Substitution modifier : e. This modifier signifies

that the substitution string is an expression that is to be evaluated at run-time if the pattern match is successful, to generate a new substitution string dynamically. Obviously this is only useful if the code includes references to the variables $&, $1,$2 etc. Eg: if the target string contains one or more sequences of decimal digits, the following substitution operation will treat each digit string as an integer and add 1 to it: s/\d+/$&+l/eg; A.Brahmananda Reddy / Assistant
Professor / CSE / VNRVJIET 121

Regular Expression
Split and join
Matching & replacing Selecting a different target $&,$', And $` Parenthesis as memory Using different delimiter Others
A.Brahmananda Reddy / Assistant Professor / CSE / VNRVJIET

122

Split And Join


Split is used to form a list from a scalar data

depending on the delimiter. The default delimiter is the space. It is usually used to get the independent fields from a record. .
Eg: $linevalue = "R101 tom 89%"; $_ = $linevalue. @Data = split();

A.Brahmananda Reddy / Assistant Professor / CSE / VNRVJIET

123

Split and Join


Here $data[0] will contain R101 ,$data[1] tom ,

$data[2] 89%. Split by default acts on $_ variable. If split has to perform on some other scalar variable.Than the syntax is.
Split (/ /,$linevalue);

If split has to work on some other delimiter then

syntax is.
Split(/<delimiter>/,$linevalue);

A.Brahmananda Reddy / Assistant Professor / CSE / VNRVJIET

124

Special Vriables
$& Stores the value which matched with

pattern. $' Stores the value which came after the pattern in the linevalue. $` Stores thte value which came before the pattern in the linevalue.

A.Brahmananda Reddy / Assistant Professor / CSE / VNRVJIET

125

Split and Join


Join does the exact opposite job as that of

the split. It takes a list and joins up all its values into a single scalar variable using the delimiter provided.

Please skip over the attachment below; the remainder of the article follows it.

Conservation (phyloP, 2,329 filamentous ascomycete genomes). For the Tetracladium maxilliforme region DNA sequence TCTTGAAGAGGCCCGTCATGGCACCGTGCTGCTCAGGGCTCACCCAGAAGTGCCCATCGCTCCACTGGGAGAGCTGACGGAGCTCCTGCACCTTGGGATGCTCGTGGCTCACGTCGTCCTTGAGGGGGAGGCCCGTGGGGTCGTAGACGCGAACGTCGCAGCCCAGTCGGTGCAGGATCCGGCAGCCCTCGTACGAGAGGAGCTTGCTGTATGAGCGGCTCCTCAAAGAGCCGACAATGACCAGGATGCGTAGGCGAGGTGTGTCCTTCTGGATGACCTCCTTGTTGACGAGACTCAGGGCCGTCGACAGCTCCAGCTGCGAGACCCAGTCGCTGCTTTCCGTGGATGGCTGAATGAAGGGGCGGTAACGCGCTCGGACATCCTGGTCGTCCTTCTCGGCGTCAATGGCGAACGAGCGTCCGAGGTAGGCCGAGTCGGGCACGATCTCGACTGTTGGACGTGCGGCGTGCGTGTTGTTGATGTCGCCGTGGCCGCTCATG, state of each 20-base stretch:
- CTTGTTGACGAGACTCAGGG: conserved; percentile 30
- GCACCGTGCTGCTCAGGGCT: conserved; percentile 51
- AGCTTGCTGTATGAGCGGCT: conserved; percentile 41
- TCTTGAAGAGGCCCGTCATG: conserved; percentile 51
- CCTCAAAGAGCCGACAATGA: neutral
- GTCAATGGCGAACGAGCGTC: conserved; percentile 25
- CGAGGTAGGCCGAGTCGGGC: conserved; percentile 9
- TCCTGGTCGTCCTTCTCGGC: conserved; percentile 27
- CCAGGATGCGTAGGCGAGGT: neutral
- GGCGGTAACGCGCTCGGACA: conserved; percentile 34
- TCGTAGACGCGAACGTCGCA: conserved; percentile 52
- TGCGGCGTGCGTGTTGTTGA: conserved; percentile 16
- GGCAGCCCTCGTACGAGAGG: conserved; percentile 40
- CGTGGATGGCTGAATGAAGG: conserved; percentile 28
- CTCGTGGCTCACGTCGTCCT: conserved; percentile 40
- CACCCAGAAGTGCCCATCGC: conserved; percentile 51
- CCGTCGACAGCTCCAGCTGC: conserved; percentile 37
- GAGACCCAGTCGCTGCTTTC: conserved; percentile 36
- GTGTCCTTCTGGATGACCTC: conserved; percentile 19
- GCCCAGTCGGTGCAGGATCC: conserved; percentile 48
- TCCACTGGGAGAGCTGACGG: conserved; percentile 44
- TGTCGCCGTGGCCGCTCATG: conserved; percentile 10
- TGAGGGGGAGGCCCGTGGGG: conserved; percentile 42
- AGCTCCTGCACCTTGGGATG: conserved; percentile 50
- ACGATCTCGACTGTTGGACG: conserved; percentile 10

Eg $newlinevalue = join(@data);

A.Brahmananda Reddy / Assistant Professor / CSE / VNRVJIET

126

Matching and Replacing


Suppose you need to look for a pattern and

replace it with another one you can do the same thing as what you do in unix . the command in perl is .
S/<pattern>/<replace pattern>.

This by default acts on the $_ variable.If it has to

act on a different source variable (Eg $newval) then you have to use.
Eg @newval=~s/<pattern>/<replace pattern> .

A.Brahmananda Reddy / Assistant Professor / CSE / VNRVJIET

127

Parenthesis As Memory
Parenthesis as memory. Eg fred(.)Barney\1); . Here the dot after the fred indicates the it is

memorry element. That is the \1 indicates that the character there will be replaced by the first memory element. Which in this case is the any character which is matched at that poistion after fred.

A.Brahmananda Reddy / Assistant Professor / CSE / VNRVJIET

128

Finer points of looping: The continue block


A while loop can have an explicit continue block which

is executed at the end of each normal iteration before control returns to re-test the condition
while ( ... ) { . } continue{ }

The continue block is analogous to the third component

in a for loop specification. the for loop can be defined in terms of a whi1e loop with a continue block as follows.
A.Brahmananda Reddy / Assistant Professor / CSE / VNRVJIET 129

for ($i =1; $i < 10; $i++) { ...... } is equivalent to $i=1; while ($i < 10) { .. } continue { $i++; } A.Brahmananda Reddy / Assistant
Professor / CSE / VNRVJIET 130

Last, next and redo revisited


The next keyword use to skip the rest of the statement block and

start the next iteration. Example :

@array = (0..9); print("@array\n"); for ($index = 0; $index < @array; $index++) { if ($index == 3 || $index == 5) { next; } $array[$index] = "*"; } print("@array\n");
This program displays: 0123456789 * * * 3 *Reddy 5 * /* ** A.Brahmananda Assistant
Professor / CSE / VNRVJIET 131

The last keyword is used to exit from a statement

block. Example @array = ("A".."Z"); for ($index = 0; $index < @array; $index++) { if ($array[$index] eq "T") { { last } } print("$index\n");

This program displays: 19


A.Brahmananda Reddy / Assistant Professor / CSE / VNRVJIET

132

The redo keyword causes Perl to restart the current

statement block. Example : print("What is your name? "); $name = <STDIN>; chop($name); if (! length($name)) { print("Msg: Zero length input. Please try again\n"); redo; } print("Thank you, " . uc($name) . "\n"); }

A.Brahmananda Reddy / Assistant Professor / CSE / VNRVJIET

133

Perl does not have a case statement, we can easily

construct something similar using last in an expression SELECT: { $red += 1, last SELECT if /red/; $green += 1, last SELECT if /green/; $blue += 1, last SELECT if /blue/; } Parses as ($red += 1, last SELECT) if /red/; This construct increments $red, $blue or $green according as the anonymous variable $_ contains the string 'red, blue or 'green'. Using last as an operator in an expression to cause exit from the labeled bare block.